Thursday 5th July 2018, 7:00 PM – 9:00 PM @ LUX, Dartmouth Park Hill, London, N19 5JF
‘No Dance, No Palaver’ is the culmination of Onyeka’s research into the Aba Women’s War of 1929. All the films use the first anti-colonial uprising in Nigeria led by an all woman army, as a entry point to experiment with moving images relating to West Africa during the first half of the 20th century.
The series serves as an attempt to use critical proximity, to the visualise the trauma of the colonial past, in order to know and understand the people and its impact on Nigerians today. The screening will be followed by Onyeka Igwe in conversation with Imani Robinson and Rabz Lansiquot members of sorryyoufeeluncomfortable.com
‘Her Name in My Mouth‘ 6:02
The film revisions the Aba Women’s War, the first major anti-colonial uprisings in Nigeria, using embodiment, gesture and the archive. The film is structured around the repurposing of archival films from the British propaganda arm cut against a gestural evocation of the women’s testimonies.
‘Sitting on a Man‘ 6:42
Traditionally, women in Igbo speaking parts of Nigeria, came together to protest the behaviour of men by sitting on or making war on them by adorning themselves with palm fronds, dancing and singing protest songs outside the man in question’s home . This practice became infamous due its prominence as a tactic in the Aba Women’s War, the 1929 all woman protest against colonial rule. Two contemporary dancers reimagine the practice, drawing on both archival research and their own experiences.
‘Specialised Technique‘ 6:16
William Sellers and the Colonial Film Unit developed a framework for colonial cinema, this included slow edits, no camera tricks and minimal camera movement. Hundreds of films were created in accordance to this rule set. In an effort to recuperate black dance from this colonial project, Specialised Technique, attempts to transform this material from studied spectacle to livingness.
Onyeka Igwe is an artist filmmaker, programmer and researcher. She lives and works in London. In her non-fiction video work Onyeka uses dance, voice, archive and text to expose a multiplicity of narratives. The work explores the physical body and geographical place as sites of cultural and political meaning. Her video works have shown at the Institute of Contemporary Arts, London, Nuit Blanche, Toronto, The Showroom, London, articule, Montreal and Trinity Square Video, Toronto as well as at the London, Edinburgh Artist Moving Image, Rotterdam International and Hamburg film festivals.
sorryyoufeeluncomfortable is a London-based collective creating intentional spaces for radical study, conversation and multi-disciplinary art-making. Formed out of the Baldwin’s Reloaded Project, initiated by artist Barby Asante and curator Teresa Cisneros, SYFU has presented work at ICA, 198 CAL, Wellcome Collection, Tate Exchange, The Showroom and Iniva in London, as well as BALTIC (Newcastle), KVS (Brussels), Nottingham Contemporary (Nottingham) and Framer Framed (Amsterdam).
About the Riots:
The “riots” or the war, led by women in the provinces of Calabar and Owerri in southeastern Nigeria in November and December of 1929, became known as the “Aba Women’s Riots of 1929” in British colonial history, or as the “Women’s War” in Igbo history. Thousands of Igbo women organized a massive revolt against the policies imposed by British colonial administrators in southeastern Nigeria, touching off the most serious challenge to British rule in the history of the colony. The “Women’s War” took months for the government to suppress and became a historic example of feminist and anti-colonial protest.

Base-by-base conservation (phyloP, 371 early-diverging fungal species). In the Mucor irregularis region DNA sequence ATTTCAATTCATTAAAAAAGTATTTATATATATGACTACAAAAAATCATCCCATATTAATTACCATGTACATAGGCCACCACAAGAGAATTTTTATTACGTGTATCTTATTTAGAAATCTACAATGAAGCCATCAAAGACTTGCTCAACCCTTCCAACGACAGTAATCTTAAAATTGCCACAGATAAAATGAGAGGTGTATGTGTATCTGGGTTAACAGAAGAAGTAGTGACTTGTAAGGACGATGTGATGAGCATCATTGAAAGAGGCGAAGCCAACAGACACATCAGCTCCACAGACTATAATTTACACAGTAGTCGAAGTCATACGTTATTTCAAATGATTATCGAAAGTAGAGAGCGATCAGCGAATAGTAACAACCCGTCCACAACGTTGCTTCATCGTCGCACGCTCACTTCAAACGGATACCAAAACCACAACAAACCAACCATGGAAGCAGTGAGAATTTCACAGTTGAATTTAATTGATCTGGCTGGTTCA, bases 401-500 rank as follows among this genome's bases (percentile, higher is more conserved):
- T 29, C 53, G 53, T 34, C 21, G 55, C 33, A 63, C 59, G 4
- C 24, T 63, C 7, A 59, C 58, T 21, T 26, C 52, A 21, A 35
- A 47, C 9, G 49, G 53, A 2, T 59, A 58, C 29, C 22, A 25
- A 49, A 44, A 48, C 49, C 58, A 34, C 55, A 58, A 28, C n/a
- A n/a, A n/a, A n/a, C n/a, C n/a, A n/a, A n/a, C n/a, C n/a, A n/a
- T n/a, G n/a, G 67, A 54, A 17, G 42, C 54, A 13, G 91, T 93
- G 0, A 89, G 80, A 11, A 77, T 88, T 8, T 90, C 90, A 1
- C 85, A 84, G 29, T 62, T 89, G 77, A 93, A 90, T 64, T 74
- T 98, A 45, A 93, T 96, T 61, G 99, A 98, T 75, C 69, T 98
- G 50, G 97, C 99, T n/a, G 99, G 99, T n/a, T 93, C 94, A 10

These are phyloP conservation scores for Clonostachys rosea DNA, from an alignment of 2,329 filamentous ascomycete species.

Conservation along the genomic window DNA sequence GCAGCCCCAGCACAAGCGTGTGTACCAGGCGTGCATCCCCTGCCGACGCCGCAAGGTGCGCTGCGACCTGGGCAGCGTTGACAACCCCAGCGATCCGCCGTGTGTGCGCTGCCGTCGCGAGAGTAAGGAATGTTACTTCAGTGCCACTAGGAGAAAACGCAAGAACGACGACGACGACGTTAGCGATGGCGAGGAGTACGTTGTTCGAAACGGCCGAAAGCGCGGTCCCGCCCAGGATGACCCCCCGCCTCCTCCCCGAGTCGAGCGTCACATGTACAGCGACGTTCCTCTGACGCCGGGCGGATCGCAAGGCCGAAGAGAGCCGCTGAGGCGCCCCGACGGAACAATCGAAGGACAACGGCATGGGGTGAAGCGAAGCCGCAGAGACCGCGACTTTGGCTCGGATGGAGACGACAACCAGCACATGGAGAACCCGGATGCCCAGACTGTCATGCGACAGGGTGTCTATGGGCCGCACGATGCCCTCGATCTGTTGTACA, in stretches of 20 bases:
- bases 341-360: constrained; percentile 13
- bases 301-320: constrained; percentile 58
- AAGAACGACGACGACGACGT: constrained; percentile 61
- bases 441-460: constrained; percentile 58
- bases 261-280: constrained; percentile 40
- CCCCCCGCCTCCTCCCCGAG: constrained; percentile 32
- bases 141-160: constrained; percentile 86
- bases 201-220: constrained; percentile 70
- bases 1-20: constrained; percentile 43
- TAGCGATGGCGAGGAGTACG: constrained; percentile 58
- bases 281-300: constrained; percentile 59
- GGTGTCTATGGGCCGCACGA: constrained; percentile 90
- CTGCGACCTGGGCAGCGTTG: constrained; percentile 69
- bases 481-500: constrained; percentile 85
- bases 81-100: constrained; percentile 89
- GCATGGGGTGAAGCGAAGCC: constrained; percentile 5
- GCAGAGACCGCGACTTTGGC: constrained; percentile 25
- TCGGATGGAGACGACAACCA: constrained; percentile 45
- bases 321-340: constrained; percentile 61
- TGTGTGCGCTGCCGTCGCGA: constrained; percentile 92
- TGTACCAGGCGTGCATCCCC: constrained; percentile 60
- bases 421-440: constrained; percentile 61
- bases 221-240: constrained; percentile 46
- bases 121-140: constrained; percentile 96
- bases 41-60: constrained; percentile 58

The roots of the riots evolved from January 1, 1914, when the first Nigerian colonial governor, Lord Lugard, instituted the system of indirect rule in Southern Nigeria. Under this plan British administrators would rule locally through “warrant chiefs,” essentially Igbo individuals appointed by the governor. Traditionally Igbo chiefs had been elected.
Within a few years the appointed warrant chiefs became increasingly oppressive. They seized property, imposed draconian local regulations, and began imprisoning anyone who openly criticized them. Although much of the anger was directed against the warrant chiefs, most Nigerians knew the source of their power, British colonial administrators. Colonial administrators added to the local sense of grievance when they announced plans to impose special taxes on the Igbo market women. These women were responsible for supplying the food to the growing urban populations in Calabar, Owerri, and other Nigerian cities. They feared the taxes would drive many of the market women out of business and seriously disrupt the supply of food and non-perishable goods available to the populace.
In November of 1929, thousands of Igbo women congregated at the Native Administration centers in Calabar and Owerri as well as smaller towns to protest both the warrant chiefs and the taxes on the market women. Using the traditional practice of censoring men through all night song and dance ridicule (often called “sitting on a man”), the women chanted and danced, and in some locations forced warrant chiefs to resign their positions. The women also attacked European owned stores and Barclays Bank and broke into prisons and released prisoners. They also attacked Native Courts run by colonial officials, burning many of them to the ground. Colonial Police and troops were called in. They fired into the crowds that had gathered at Calabar and Owerri, killing more than 50 women and wounding over 50 others. During the two month “war” at least 25,000 Igbo women were involved in protests against British officials.